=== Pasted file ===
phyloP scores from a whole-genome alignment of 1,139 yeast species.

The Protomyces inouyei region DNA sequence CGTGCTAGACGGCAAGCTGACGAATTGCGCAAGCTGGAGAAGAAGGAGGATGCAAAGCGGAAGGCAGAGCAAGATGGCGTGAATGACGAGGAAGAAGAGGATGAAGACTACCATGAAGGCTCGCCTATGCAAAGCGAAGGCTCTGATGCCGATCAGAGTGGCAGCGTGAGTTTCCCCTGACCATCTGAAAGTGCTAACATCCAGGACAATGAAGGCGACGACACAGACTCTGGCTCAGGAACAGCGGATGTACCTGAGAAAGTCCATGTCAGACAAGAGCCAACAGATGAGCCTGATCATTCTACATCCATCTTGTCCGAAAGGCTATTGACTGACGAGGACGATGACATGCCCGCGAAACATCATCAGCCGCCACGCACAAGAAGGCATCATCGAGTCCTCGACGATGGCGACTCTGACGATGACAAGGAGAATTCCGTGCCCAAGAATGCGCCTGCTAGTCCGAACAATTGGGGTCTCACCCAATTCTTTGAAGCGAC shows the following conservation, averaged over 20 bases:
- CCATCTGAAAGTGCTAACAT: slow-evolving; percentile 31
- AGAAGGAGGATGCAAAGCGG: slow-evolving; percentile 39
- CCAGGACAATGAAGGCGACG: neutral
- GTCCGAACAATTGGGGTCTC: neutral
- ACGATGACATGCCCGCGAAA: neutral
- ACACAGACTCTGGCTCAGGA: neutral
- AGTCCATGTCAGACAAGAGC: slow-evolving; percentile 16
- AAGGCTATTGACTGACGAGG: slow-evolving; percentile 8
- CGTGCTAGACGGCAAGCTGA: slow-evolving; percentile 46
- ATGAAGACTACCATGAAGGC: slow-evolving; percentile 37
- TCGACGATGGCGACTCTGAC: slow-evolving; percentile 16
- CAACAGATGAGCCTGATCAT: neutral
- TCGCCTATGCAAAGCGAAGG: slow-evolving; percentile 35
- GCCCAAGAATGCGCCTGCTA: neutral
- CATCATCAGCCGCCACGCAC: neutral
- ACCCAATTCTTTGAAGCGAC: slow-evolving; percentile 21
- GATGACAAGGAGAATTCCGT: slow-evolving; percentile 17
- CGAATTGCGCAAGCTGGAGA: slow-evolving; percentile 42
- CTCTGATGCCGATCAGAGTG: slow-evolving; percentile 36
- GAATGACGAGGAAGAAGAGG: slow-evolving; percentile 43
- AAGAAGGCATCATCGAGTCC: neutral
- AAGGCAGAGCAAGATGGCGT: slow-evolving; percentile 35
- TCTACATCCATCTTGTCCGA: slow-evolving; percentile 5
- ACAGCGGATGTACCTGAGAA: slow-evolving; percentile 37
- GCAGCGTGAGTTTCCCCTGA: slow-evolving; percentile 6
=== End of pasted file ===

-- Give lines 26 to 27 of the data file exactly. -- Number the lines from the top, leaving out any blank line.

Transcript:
- ACAGCGGATGTACCTGAGAA: slow-evolving; percentile 37
- GCAGCGTGAGTTTCCCCTGA: slow-evolving; percentile 6